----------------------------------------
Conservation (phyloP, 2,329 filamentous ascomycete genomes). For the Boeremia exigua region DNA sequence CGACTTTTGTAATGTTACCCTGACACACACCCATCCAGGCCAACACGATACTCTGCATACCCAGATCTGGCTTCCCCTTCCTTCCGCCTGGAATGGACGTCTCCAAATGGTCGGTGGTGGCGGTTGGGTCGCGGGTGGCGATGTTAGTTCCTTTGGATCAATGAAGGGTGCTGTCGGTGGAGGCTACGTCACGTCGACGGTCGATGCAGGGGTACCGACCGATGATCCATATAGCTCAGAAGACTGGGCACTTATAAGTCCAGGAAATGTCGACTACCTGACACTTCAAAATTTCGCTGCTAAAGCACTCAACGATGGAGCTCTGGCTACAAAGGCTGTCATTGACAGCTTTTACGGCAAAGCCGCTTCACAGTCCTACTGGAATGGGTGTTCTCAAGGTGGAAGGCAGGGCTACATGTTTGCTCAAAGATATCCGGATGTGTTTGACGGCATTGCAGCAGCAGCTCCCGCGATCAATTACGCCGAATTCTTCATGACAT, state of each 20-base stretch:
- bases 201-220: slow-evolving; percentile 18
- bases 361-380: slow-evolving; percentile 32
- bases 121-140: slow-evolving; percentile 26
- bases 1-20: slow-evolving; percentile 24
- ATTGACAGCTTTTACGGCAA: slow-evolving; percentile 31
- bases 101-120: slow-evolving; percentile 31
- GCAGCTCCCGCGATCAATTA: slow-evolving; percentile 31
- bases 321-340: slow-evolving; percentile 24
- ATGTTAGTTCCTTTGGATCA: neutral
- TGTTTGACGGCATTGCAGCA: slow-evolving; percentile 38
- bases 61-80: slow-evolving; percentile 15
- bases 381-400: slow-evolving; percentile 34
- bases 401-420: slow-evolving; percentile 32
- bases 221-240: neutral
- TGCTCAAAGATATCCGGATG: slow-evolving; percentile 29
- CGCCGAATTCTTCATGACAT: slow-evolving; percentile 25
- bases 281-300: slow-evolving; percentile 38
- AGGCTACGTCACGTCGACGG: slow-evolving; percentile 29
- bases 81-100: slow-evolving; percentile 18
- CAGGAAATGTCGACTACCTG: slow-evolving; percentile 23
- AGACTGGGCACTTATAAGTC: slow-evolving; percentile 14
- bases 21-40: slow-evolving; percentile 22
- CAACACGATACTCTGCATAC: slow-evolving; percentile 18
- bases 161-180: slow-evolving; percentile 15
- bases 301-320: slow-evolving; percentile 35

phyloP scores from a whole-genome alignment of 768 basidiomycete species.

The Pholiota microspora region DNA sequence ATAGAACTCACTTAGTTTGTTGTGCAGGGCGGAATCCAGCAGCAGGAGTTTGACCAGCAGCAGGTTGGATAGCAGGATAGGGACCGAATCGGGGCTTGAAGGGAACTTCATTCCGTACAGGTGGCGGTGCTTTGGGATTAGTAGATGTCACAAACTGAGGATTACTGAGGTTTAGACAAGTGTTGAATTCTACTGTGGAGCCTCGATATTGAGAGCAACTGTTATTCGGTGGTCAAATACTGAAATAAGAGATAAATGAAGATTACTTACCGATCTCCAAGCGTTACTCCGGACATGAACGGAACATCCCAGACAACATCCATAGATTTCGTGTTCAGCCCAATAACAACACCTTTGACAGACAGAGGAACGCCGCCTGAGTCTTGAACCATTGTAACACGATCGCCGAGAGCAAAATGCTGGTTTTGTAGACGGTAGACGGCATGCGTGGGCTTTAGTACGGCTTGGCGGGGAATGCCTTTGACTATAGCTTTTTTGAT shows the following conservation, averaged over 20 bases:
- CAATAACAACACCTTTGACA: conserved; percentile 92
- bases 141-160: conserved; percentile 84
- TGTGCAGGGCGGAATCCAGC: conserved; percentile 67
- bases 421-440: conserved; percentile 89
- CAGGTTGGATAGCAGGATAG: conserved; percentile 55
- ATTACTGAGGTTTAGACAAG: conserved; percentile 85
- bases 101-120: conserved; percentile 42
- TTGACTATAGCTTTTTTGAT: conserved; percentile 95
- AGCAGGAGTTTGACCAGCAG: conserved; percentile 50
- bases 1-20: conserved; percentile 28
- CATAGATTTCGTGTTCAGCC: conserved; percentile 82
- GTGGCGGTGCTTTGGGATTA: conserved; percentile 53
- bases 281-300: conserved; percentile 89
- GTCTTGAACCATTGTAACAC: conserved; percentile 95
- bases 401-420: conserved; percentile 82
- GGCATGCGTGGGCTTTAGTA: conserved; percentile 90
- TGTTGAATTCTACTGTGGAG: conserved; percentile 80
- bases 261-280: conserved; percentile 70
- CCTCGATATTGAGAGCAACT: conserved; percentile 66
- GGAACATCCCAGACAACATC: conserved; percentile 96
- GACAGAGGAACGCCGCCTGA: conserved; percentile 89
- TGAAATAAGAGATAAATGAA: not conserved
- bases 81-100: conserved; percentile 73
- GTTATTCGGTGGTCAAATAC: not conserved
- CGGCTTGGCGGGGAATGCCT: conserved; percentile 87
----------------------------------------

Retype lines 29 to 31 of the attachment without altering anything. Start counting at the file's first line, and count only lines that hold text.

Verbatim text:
- CAATAACAACACCTTTGACA: conserved; percentile 92
- bases 141-160: conserved; percentile 84
- TGTGCAGGGCGGAATCCAGC: conserved; percentile 67